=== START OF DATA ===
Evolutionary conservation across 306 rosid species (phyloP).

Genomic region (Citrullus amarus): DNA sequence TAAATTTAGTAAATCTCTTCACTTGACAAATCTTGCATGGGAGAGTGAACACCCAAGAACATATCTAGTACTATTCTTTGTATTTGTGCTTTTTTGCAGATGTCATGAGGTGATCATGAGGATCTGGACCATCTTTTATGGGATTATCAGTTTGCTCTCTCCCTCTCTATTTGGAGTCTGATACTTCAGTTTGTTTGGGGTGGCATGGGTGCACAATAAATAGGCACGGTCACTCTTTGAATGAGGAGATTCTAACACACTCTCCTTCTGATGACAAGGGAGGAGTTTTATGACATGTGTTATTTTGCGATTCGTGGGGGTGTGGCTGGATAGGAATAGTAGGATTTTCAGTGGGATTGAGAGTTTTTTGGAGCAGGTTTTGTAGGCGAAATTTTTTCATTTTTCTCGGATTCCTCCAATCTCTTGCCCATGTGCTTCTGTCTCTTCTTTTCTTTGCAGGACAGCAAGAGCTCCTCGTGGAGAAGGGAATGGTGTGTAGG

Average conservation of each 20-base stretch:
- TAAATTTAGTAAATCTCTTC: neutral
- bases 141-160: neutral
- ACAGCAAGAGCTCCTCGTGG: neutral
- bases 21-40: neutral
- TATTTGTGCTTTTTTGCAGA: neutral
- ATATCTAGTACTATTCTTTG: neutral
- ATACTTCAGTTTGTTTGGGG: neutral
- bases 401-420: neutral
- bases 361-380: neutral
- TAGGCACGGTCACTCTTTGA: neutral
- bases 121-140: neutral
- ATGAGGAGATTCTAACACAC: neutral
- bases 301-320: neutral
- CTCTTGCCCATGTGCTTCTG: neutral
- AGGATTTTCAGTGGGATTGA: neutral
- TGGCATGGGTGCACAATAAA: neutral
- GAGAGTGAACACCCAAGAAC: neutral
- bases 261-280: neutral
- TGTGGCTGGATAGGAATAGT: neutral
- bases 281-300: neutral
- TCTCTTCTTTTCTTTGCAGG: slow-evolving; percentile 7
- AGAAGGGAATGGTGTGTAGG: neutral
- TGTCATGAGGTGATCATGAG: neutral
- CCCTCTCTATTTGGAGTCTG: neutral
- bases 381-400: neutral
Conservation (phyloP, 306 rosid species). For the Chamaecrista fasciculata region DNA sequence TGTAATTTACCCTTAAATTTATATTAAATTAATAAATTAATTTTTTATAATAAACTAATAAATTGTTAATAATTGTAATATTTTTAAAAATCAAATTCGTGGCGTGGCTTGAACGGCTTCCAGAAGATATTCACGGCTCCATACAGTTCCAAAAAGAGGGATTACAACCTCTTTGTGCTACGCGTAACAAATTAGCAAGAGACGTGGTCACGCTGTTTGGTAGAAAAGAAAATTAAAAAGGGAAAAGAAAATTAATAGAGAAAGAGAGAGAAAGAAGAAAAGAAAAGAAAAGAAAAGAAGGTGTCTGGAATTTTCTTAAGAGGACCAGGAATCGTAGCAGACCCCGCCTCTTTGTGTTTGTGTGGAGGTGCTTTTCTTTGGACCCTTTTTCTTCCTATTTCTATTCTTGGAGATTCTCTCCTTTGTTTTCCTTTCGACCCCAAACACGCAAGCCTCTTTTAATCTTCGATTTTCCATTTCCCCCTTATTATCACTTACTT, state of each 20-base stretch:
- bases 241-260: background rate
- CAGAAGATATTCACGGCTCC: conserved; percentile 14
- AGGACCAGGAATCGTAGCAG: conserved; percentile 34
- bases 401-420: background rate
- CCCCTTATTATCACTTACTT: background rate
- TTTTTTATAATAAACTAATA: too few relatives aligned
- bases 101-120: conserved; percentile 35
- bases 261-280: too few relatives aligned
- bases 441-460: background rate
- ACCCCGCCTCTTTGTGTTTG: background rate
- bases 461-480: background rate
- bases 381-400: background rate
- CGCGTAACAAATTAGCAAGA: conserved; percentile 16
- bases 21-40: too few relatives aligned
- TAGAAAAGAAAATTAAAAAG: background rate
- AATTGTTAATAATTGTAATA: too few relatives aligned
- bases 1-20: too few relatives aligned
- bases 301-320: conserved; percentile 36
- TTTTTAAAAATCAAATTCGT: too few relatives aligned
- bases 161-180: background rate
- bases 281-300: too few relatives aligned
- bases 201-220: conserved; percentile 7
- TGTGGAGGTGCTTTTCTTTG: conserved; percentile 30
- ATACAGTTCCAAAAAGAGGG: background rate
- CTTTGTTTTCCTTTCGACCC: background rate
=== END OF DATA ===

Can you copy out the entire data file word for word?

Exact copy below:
Evolutionary conservation across 306 rosid species (phyloP).

Genomic region (Citrullus amarus): DNA sequence TAAATTTAGTAAATCTCTTCACTTGACAAATCTTGCATGGGAGAGTGAACACCCAAGAACATATCTAGTACTATTCTTTGTATTTGTGCTTTTTTGCAGATGTCATGAGGTGATCATGAGGATCTGGACCATCTTTTATGGGATTATCAGTTTGCTCTCTCCCTCTCTATTTGGAGTCTGATACTTCAGTTTGTTTGGGGTGGCATGGGTGCACAATAAATAGGCACGGTCACTCTTTGAATGAGGAGATTCTAACACACTCTCCTTCTGATGACAAGGGAGGAGTTTTATGACATGTGTTATTTTGCGATTCGTGGGGGTGTGGCTGGATAGGAATAGTAGGATTTTCAGTGGGATTGAGAGTTTTTTGGAGCAGGTTTTGTAGGCGAAATTTTTTCATTTTTCTCGGATTCCTCCAATCTCTTGCCCATGTGCTTCTGTCTCTTCTTTTCTTTGCAGGACAGCAAGAGCTCCTCGTGGAGAAGGGAATGGTGTGTAGG

Average conservation of each 20-base stretch:
- TAAATTTAGTAAATCTCTTC: neutral
- bases 141-160: neutral
- ACAGCAAGAGCTCCTCGTGG: neutral
- bases 21-40: neutral
- TATTTGTGCTTTTTTGCAGA: neutral
- ATATCTAGTACTATTCTTTG: neutral
- ATACTTCAGTTTGTTTGGGG: neutral
- bases 401-420: neutral
- bases 361-380: neutral
- TAGGCACGGTCACTCTTTGA: neutral
- bases 121-140: neutral
- ATGAGGAGATTCTAACACAC: neutral
- bases 301-320: neutral
- CTCTTGCCCATGTGCTTCTG: neutral
- AGGATTTTCAGTGGGATTGA: neutral
- TGGCATGGGTGCACAATAAA: neutral
- GAGAGTGAACACCCAAGAAC: neutral
- bases 261-280: neutral
- TGTGGCTGGATAGGAATAGT: neutral
- bases 281-300: neutral
- TCTCTTCTTTTCTTTGCAGG: slow-evolving; percentile 7
- AGAAGGGAATGGTGTGTAGG: neutral
- TGTCATGAGGTGATCATGAG: neutral
- CCCTCTCTATTTGGAGTCTG: neutral
- bases 381-400: neutral
Conservation (phyloP, 306 rosid species). For the Chamaecrista fasciculata region DNA sequence TGTAATTTACCCTTAAATTTATATTAAATTAATAAATTAATTTTTTATAATAAACTAATAAATTGTTAATAATTGTAATATTTTTAAAAATCAAATTCGTGGCGTGGCTTGAACGGCTTCCAGAAGATATTCACGGCTCCATACAGTTCCAAAAAGAGGGATTACAACCTCTTTGTGCTACGCGTAACAAATTAGCAAGAGACGTGGTCACGCTGTTTGGTAGAAAAGAAAATTAAAAAGGGAAAAGAAAATTAATAGAGAAAGAGAGAGAAAGAAGAAAAGAAAAGAAAAGAAAAGAAGGTGTCTGGAATTTTCTTAAGAGGACCAGGAATCGTAGCAGACCCCGCCTCTTTGTGTTTGTGTGGAGGTGCTTTTCTTTGGACCCTTTTTCTTCCTATTTCTATTCTTGGAGATTCTCTCCTTTGTTTTCCTTTCGACCCCAAACACGCAAGCCTCTTTTAATCTTCGATTTTCCATTTCCCCCTTATTATCACTTACTT, state of each 20-base stretch:
- bases 241-260: background rate
- CAGAAGATATTCACGGCTCC: conserved; percentile 14
- AGGACCAGGAATCGTAGCAG: conserved; percentile 34
- bases 401-420: background rate
- CCCCTTATTATCACTTACTT: background rate
- TTTTTTATAATAAACTAATA: too few relatives aligned
- bases 101-120: conserved; percentile 35
- bases 261-280: too few relatives aligned
- bases 441-460: background rate
- ACCCCGCCTCTTTGTGTTTG: background rate
- bases 461-480: background rate
- bases 381-400: background rate
- CGCGTAACAAATTAGCAAGA: conserved; percentile 16
- bases 21-40: too few relatives aligned
- TAGAAAAGAAAATTAAAAAG: background rate
- AATTGTTAATAATTGTAATA: too few relatives aligned
- bases 1-20: too few relatives aligned
- bases 301-320: conserved; percentile 36
- TTTTTAAAAATCAAATTCGT: too few relatives aligned
- bases 161-180: background rate
- bases 281-300: too few relatives aligned
- bases 201-220: conserved; percentile 7
- TGTGGAGGTGCTTTTCTTTG: conserved; percentile 30
- ATACAGTTCCAAAAAGAGGG: background rate
- CTTTGTTTTCCTTTCGACCC: background rate